SPRINGFIELD, Ill. - A state prison guard on Tuesday pleaded guilty to federal felony charges related to the 2018 beating death of an inmate at Western Illinois Correctional Center.
Willie Hedden, 42, of Mount Sterling, entered the plea to two counts of civil rights violations and one count of providing misleading information in the subsequent investigation of the May 17, 2018 injuries sustained by 65-year-old Larry Earvin.
Earvin was airlifted from the prison, about 250 miles southwest of Chicago, and died five weeks later at a southern Illinois prison infirmary. An autopsy ruled the death a homicide due to blunt force trauma.
The two civil rights counts each carry penalties of as much as life in prison.
In exchange for his guilty plea before U.S. District Judge Richard Mills, the government agreed to seek dismissal of three other counts involving destruction of or falsifying records in an investigation and intimidation of a witness.
Assistant U.S. Attorney Timothy Bass indicated during Tuesday’s hearing conducted by video conference that Hedden has agreed to cooperate in the ongoing investigation, in which two of Hedden’s Illinois Department of Corrections colleagues face similar charges.
Hedden was charged in December 2019 in the death of Earvin, along with correctional Lt. Todd Sheffler of Mendon and officer Alex Banta of Quincy, on charges of conspiracy to deprive civil rights, deprivation of civil rights, obstruction of an investigation, falsification of documents and misleading conduct. Sheffler and Banta have pleaded not guilty.
Mills scheduled Hedden’s sentencing for July 21, though he agreed to consider Bass’ request to delay sentencing until after Sheffler and Banta’s trial. Later Tuesday, Mills set their trial for June 28.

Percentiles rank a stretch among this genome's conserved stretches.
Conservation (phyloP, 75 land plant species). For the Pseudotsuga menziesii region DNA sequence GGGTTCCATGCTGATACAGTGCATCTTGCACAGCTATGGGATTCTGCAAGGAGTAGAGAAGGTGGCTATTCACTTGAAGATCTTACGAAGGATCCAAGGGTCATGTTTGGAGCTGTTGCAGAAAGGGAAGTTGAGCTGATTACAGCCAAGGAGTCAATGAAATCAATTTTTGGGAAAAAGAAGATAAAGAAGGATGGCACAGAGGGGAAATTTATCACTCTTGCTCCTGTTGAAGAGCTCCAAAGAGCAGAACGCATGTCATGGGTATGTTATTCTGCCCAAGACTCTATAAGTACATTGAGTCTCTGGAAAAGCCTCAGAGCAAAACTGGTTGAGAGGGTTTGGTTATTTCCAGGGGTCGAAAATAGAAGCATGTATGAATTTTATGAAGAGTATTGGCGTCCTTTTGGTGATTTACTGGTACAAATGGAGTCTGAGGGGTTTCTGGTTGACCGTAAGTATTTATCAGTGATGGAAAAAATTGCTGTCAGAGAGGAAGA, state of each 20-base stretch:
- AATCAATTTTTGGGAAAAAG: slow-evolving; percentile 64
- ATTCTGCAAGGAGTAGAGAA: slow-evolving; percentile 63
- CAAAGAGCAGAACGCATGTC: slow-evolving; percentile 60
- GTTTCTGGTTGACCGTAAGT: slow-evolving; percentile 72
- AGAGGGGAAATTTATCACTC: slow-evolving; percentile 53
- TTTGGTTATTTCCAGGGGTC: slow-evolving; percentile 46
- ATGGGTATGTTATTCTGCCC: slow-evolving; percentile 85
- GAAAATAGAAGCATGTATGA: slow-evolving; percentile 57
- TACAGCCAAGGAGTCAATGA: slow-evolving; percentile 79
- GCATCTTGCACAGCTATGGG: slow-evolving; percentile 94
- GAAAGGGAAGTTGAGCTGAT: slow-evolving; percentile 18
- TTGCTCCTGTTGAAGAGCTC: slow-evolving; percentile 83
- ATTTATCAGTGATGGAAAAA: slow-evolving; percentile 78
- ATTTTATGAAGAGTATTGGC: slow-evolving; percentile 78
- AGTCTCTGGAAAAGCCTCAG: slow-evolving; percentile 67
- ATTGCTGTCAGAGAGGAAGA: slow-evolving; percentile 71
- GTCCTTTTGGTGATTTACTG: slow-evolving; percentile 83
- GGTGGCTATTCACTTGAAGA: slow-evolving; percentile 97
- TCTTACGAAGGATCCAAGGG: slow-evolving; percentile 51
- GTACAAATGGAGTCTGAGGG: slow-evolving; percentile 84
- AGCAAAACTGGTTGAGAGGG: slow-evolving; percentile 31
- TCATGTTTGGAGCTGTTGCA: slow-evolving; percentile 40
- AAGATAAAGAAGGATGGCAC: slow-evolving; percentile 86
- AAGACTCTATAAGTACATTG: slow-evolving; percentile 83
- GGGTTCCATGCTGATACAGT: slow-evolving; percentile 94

On both civil rights charges, Hedden faces up to life imprisonment and fines of $250,000 each. The charge of engaging in misleading information carries a prison term of up to 20 years and a $250,000 fine.
The indictment alleged that on May 17, 2018, Hedden, Sheffler and Banta were forcibly moving Earvin from residential housing to the Mount Sterling prison’s segregation unit when they beat him, without justification, while he was handcuffed behind his back and posed no threat.
An autopsy determined Earvin’s death was a homicide. It recorded that Earvin suffered 15 rib fractures, a punctured colon, and two dozen or more abrasions, hemorrhages and lacerations. Surgery to remove a portion of his bowel followed the injury.
Earvin, who was serving a six-year sentence for robbery in Cook County and was scheduled to be paroled in September 2018, died at a Centralia Correctional Center hospital on June 26.
Hedden remains free on bond upon Bass’ recommendation, given his agreement to cooperate and recent health problems. The Illinois Department of Corrections put Hedden, Sheffler and Banta on suspension without pay pending judicial verdict in December 2019. Employees in Hedden’s position typically face a Corrections Department discharge hearing, the results of which must approved by the state’s personnel agency, the Department of Central Management Services.